Nina Scaife, TV producer and workaholic extraordinaire, is making her first journey to Hope Island, Maine. It’s where her partner grew up, and where he takes their daughter on their annual visit to her grandparents, but this year it’s been left to Nina. She is hoping that the trip will help her mend her relationship with their teenaged daughter, as well as allowing her to have a much-needed discussion with all three family members. Needless to say, not all is as it seems, and things go awry relatively quickly.
Spoilers below. You’ve been warned.
Hope Island is a rather pedestrian tale of an outsider visiting an island community and finding the residents to be peculiar and hostile, with an added dash of kitchen sink drama and a smidgen of the supernatural. Unfortunately, Nina is a cold and unsympathetic protagonist, with a chip on her shoulder a mile wide and an attitude that leaves little question as to how she’s found herself in her current situation. It didn’t take too long before I decided that I couldn’t care less what happened to her, and the novel became something to be endured rather than enjoyed.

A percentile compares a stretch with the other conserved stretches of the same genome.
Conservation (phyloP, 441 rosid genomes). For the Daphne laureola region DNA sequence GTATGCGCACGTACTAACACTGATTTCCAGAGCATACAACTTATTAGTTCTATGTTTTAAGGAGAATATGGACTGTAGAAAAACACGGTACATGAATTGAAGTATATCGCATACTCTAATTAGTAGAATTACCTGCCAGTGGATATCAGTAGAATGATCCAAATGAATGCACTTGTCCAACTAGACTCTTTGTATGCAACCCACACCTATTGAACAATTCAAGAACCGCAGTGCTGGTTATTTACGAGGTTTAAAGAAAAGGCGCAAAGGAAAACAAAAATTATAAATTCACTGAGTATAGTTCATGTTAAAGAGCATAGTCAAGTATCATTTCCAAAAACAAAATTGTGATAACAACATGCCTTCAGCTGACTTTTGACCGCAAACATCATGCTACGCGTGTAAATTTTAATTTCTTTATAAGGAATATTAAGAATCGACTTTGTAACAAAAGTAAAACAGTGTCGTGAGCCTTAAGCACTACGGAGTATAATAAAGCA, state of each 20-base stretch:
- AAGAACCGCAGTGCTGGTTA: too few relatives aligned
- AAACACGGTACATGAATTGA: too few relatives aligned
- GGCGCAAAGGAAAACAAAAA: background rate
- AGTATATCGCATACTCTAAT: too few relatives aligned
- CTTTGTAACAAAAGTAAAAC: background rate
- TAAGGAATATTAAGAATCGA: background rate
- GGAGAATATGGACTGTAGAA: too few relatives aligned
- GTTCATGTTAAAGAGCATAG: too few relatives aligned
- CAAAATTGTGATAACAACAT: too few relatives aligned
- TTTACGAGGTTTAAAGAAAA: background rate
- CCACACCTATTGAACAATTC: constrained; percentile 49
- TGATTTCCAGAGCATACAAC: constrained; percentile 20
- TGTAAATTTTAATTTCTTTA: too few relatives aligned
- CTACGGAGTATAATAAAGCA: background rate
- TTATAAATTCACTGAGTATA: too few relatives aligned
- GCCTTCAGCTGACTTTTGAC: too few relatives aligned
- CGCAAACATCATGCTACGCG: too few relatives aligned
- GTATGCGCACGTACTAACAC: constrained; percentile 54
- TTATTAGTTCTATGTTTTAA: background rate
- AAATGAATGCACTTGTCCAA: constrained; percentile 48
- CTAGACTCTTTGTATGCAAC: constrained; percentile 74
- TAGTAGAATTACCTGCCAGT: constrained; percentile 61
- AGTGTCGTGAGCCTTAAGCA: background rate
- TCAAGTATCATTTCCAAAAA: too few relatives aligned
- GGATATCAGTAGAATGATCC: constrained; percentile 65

When I chose this novel to read and review, I did so mainly on it being described as akin to John Wyndham’s, The Midwich Cuckoos. Wyndham is one of my favourite authors, so I probably should have known better, but I just want to confirm that this is nothing like any of his stories. Admittedly, both Midwich and this novel contain groups of disturbing children, but that’s where the similarity ends, and there’s no comparison on the creepy scale between the two sets of kids.
The pace of Hope Island is virtually glacial, the characters are two-dimensional, and the conclusion involves such a paradigm shift that it becomes utterly ludicrous. For a book that’s supposed to be a “gripping supernatural mystery”, there’s none of the first, and precious little of the last two.
I received an ARC of this book in exchange for an honest review.